President Bush has spent his first few months in office infuriating even moderate environmental groups by rolling back Clinton-era water and air standard policies. The White House has waffled on acceptable levels of arsenic in drinking water, refused to sign the Kyoto treaty on global warming and made threatening drilling noises in Alaska's direction.
Now, facing the faint but recognizable beginnings of an environmental groundswell, the White House appears to be ready to rehabilitate the President's eco-image. Accompanied by Colin Powell and EPA head Christie Whitman, the President stepped into the Rose Garden Thursday and announced he would sign a treaty phasing out the worldwide use of "persistent organic pollutants," or POPs.
It's not the most dramatic move the treaty has been on the table for months now, and primarily affects chemicals no longer used in the United States but the White House is nonetheless hoping it will send a clear message to detractors. It also follows recent announcements that the administration is adopting three out of four last-minute environmental measures ordered by President Clinton.
Thursday, TIME White House correspondent Jay Carney offered an inside-the-Beltway take on the apparent environmental turnaround.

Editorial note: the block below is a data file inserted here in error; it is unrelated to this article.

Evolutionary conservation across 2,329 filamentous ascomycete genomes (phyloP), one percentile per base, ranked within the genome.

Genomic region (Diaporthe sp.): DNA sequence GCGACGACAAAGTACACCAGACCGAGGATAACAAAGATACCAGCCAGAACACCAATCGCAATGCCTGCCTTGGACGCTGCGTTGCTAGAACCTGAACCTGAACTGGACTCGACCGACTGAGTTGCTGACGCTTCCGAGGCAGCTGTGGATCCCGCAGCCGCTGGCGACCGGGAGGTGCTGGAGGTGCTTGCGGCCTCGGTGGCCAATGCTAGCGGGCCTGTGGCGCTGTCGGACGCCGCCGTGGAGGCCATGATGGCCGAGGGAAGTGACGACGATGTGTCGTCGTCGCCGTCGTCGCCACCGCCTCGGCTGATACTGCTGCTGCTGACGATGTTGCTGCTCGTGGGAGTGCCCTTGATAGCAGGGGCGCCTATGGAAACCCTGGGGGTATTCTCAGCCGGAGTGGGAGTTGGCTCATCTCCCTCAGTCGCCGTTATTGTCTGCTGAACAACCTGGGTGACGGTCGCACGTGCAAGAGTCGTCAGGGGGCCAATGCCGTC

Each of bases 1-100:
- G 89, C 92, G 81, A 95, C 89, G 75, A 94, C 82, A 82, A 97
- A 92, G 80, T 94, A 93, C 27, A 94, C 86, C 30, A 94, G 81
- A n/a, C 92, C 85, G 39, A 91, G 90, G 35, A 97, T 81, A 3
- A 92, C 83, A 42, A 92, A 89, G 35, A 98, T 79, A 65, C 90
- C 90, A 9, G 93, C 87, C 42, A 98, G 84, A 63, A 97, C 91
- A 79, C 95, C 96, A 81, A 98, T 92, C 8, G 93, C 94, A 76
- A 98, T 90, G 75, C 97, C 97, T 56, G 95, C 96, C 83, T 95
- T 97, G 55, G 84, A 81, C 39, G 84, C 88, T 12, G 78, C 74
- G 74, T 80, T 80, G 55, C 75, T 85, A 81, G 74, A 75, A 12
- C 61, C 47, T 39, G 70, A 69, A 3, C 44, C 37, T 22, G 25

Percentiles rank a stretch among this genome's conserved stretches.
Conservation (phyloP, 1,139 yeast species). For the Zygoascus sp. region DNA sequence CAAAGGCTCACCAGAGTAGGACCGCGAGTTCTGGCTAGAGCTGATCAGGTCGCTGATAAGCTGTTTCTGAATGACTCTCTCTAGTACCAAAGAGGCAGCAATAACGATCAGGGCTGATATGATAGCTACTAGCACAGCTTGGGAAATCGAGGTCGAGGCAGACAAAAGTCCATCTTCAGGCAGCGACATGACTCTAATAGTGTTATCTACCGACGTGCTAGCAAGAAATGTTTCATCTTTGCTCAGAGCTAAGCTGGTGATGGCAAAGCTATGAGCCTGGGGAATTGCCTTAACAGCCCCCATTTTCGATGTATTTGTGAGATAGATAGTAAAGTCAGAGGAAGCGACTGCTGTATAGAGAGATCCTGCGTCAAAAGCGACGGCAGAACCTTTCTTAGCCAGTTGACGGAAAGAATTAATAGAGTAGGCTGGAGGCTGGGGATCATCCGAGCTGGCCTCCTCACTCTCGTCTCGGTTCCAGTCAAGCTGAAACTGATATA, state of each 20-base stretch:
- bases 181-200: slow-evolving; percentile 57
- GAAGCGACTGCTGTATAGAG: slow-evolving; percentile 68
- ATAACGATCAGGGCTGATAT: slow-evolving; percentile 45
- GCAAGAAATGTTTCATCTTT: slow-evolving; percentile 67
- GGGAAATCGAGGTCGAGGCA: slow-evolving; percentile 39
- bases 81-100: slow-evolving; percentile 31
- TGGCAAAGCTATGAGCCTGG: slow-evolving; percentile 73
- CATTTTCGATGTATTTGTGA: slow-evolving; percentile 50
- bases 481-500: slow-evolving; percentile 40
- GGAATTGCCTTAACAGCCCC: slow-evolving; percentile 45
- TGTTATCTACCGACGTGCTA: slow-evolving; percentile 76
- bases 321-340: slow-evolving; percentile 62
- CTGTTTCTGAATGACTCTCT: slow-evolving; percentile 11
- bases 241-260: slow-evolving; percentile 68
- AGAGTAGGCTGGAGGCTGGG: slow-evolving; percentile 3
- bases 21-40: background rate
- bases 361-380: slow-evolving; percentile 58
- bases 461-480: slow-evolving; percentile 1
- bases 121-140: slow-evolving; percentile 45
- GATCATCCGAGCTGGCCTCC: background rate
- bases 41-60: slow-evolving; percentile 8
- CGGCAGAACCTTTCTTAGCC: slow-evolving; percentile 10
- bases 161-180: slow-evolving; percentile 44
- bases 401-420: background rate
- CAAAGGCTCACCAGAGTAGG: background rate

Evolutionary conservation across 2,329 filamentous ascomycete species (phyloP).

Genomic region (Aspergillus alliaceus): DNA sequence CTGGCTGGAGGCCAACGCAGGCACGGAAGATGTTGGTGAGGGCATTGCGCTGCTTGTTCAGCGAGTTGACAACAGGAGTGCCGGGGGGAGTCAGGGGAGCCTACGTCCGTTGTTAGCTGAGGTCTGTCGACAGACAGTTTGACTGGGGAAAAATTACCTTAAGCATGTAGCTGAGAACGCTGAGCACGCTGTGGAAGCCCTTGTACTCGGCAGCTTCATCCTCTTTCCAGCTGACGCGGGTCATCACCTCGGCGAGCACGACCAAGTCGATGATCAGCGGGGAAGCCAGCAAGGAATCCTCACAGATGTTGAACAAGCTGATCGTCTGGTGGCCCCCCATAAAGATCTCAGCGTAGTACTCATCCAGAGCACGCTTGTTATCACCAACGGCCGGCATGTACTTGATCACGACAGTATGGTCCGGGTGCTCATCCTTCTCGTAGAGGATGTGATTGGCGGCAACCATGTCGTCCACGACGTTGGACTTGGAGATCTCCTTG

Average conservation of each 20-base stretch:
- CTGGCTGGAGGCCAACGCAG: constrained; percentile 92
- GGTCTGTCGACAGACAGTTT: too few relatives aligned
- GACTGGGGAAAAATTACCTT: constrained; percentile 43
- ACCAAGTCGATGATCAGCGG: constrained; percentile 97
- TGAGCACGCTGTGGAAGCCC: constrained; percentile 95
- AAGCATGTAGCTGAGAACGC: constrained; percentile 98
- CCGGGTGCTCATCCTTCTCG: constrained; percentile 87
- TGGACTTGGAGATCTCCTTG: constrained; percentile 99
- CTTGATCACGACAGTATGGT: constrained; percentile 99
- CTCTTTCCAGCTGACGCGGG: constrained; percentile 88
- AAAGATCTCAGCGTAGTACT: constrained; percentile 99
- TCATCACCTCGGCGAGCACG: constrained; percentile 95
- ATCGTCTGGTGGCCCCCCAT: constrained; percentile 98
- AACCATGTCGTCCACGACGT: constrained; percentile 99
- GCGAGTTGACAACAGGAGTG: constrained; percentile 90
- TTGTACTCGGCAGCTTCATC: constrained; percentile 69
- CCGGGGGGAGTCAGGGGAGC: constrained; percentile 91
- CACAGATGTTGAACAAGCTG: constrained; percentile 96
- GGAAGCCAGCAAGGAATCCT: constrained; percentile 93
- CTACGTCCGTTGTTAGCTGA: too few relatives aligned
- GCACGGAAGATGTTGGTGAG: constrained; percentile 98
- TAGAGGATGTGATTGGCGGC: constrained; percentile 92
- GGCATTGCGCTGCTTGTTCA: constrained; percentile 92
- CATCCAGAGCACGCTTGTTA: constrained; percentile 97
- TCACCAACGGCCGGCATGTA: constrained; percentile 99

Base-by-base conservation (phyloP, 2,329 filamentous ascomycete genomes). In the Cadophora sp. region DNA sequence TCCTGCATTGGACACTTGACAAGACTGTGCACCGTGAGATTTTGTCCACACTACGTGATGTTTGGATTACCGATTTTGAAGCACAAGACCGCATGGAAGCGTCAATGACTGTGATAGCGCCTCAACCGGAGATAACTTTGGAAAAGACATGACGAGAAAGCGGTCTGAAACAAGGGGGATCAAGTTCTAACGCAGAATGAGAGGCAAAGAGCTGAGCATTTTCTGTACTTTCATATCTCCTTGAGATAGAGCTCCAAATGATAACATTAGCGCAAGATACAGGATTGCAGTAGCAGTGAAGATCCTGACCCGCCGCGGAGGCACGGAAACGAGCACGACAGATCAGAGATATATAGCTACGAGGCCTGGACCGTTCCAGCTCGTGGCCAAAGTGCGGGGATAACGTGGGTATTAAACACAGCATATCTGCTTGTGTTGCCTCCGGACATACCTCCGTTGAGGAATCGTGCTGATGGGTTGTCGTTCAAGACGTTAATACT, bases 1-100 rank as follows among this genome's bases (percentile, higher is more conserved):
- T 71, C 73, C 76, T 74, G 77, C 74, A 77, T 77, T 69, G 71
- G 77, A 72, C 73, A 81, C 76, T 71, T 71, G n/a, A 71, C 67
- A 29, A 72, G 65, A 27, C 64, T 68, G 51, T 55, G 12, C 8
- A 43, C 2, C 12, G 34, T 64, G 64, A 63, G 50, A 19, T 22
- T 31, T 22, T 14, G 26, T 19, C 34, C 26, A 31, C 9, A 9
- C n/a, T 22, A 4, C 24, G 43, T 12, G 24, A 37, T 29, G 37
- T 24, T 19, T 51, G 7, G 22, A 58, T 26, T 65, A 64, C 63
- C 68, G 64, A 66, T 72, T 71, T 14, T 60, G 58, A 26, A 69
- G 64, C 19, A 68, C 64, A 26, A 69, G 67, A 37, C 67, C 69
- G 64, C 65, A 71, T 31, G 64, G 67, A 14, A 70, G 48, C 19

TIME.com: Is this a case of the Bush White House backpedaling? Or is it just coincidence that a storm of criticism is followed by a treaty?
Jay Carney: This is definitely the White House trying to win back a few points. These issues of arsenic in the water and toxins in the air have provided a faultline for the administration's critics, for late-night comics, for anyone interested in taking a chink out of Bush's armor.
The White House would argue that this issue hasn't shown up yet in the polls, but I have no doubt they are just as aware as Democrats of the potency of the environmental argument especially with swing voters such as suburban parents. This is the air we breathe and the water we drink, after all. Not some esoteric, scientific theory that has no effect on people's lives.
How long has the White House been aware of the public's negative reaction to their environmental policy decisions?
Oh, for some time now they read the press; they know what people are saying. And they know there was a series of announcements that made Bush look as if he is only concerned with the interests of big business, and unconcerned about the environmental impact of those decisions.
Is it safe to say the White House is not painting Thursday's announcement as backpedaling?
Oh, definitely. The way the White House sees this, the initial criticisms of Bush unfairly portrayed him as indifferent to environmental issues. They've been saying, "You’'l see, this president cares about clean air and water." And they see this announcement as a chance to prove it.